Meet the Machines Behind the Internet of Things

Machines are not the android-style robots of science fiction. It is perhaps precisely because of their highly technical anonymous nature that there has been so little general discussion of their creeping impact on our lives.

Netopia - Meet the Machines Behind the IoT - SensorsSensors

The most basic form of computational organism. Like the tentacles of an undersea crustacean or sea-anemone, they are programmed to respond to the environment around them and particular stimuli. Modern sensors have now become so sophisticated that they can survive conditions totally hostile to biological mechanisms, can travel to planets and be subjected to incredible pressures, temperatures and stresses. Some are designed for use in space craft, others are so incredibly small that they are imperceptible to the human eye and have been dubbed ‘smart dust’. Sensors have now been developed that can exist at the nano-level, others that – while made of metal – are thinner than cling-film, as flexible as skin and yet virtually indestructible. The internet of things will in effect become a set of nerve endings for the web, which will be able to detect the presence of an object of interest by the movement of the web – and then home in on it [read more].


Netopia - Meet the Machines Behind the IoT - Control RobotsControl robots

Dr David Levy, author of Love and Sex with Robots: The Evolution of Human-robot Relationships, views control-robots as the lowest form of machine life. They are machines built explicitly to execute one purpose, which utilise code that is designed to allow them only to perform that function. Control robots include a family of important control systems known as Programmable Logic Controllers (PLCs). These are the most basic form of computational control. They sit immediately on top of sensor systems and are set to respond quickly and ‘authoritatively’ to the information that is sent to them. Limited in their computational power, PLCs are deliberately restricted fail-safe devices designed to operate in often extreme conditions to control things like nuclear reactors and carry out a restricted set of functions. This is because they are often deployed in critical services such as the utilities, water, gas, electricity, communications and other key areas of the infrastructure.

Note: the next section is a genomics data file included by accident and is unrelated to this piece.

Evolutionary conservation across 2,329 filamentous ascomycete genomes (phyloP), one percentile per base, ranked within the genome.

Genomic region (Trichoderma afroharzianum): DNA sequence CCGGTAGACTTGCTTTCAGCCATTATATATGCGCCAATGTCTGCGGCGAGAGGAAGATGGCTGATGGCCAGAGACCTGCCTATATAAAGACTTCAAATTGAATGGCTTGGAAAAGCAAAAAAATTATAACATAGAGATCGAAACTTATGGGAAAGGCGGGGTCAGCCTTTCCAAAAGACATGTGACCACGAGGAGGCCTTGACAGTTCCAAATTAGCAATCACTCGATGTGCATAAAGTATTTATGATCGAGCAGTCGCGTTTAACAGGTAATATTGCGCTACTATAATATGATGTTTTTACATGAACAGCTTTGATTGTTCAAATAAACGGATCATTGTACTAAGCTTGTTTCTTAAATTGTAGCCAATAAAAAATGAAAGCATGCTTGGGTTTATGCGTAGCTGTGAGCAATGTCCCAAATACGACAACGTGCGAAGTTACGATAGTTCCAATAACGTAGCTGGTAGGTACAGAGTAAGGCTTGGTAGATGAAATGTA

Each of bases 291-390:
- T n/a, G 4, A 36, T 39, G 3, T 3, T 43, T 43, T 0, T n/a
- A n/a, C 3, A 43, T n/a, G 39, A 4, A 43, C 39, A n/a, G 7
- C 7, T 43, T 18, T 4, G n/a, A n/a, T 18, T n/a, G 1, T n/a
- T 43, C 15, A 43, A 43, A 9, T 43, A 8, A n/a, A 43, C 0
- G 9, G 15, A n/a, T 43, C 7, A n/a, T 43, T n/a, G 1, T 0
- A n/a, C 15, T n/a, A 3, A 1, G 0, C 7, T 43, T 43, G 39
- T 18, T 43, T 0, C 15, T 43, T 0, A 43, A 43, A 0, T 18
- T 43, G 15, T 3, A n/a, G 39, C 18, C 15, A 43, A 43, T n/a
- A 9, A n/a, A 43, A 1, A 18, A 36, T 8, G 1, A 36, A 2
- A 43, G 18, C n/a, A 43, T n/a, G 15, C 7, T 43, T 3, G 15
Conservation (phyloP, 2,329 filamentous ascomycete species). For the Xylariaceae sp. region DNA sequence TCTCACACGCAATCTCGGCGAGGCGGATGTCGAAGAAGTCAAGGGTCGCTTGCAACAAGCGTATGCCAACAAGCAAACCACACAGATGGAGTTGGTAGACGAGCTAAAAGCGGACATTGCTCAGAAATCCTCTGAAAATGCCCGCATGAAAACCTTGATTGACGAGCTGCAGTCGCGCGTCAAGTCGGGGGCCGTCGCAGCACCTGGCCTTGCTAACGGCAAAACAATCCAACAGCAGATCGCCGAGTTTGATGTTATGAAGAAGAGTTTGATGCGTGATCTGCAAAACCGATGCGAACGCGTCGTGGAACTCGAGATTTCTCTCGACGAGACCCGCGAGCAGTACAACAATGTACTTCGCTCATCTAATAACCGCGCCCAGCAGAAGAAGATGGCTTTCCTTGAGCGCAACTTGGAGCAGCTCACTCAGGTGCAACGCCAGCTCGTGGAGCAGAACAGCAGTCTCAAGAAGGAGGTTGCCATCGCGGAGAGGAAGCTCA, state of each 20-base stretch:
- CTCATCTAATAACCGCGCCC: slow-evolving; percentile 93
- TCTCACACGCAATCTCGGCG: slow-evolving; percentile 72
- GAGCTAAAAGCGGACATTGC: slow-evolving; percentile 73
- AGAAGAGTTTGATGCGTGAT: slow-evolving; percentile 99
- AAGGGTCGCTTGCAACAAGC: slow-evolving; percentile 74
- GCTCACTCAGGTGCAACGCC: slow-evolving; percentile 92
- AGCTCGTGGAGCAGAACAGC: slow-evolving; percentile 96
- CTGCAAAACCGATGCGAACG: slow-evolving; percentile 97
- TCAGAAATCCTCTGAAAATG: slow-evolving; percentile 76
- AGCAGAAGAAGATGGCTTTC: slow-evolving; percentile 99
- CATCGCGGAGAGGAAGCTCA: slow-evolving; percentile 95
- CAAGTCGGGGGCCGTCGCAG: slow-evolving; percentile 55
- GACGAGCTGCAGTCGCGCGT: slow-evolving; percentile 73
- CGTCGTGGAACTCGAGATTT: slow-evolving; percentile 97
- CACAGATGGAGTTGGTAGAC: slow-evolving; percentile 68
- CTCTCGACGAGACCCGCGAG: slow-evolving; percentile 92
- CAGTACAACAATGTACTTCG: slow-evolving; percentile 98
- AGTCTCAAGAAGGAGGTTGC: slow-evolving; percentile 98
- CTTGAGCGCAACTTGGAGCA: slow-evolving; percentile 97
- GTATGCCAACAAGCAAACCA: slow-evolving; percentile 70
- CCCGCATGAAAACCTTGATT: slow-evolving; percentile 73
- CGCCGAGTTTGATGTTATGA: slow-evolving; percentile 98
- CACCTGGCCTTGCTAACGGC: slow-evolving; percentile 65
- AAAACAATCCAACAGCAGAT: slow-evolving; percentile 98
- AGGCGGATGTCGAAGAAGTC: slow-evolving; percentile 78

Netopia - Meet the Machines Behind the IoT - ComputersPersonal computers

These are now the grandfather clocks of the computer world. The PC has become the computational heirloom in the modern house.

Often unused – but often left on – the PC is still nonetheless a rich aggregated source of historical data on the modern family and shares with the domestic router the distinction of usually being the main route onto the web.

In the near-future home-based computers will be still used to provide an access and control point, a function that will increasingly be turned over to the cloud as remote ‘thin client’ tablet-based computing replaces the PC as the interface of choice with the web.


Netopia - Meet the Machines Behind the IoT - MobileMobile devices and avatars

It is in this area that the internet of things promises an explosion of connectivity from the ubiquitous mobile phone, to the car, satellite navigation, the home and lifts; an incredible number of mobile devices will be deployed in our lives. We will also become used to deploying our own sensors in mobile situations to monitor anything from potential rodent infestations to security and health applications, all of which will be connected to our mobile phones.

Some people will opt for household robots to help in those situations; others will prefer a more fluid internet and sensor-based approach. In the world of the internet of things sensors, as we have seen, will be everywhere even in our garden soil if we want them – to check on the nutrients in the ground and what fertilisers or chemicals must be added to help grow a certain kind of plant. And our main way of accessing the data from these sensors will be mobile devices [read more]


Netopia - Meet the Machines Behind the IoT - ServerServers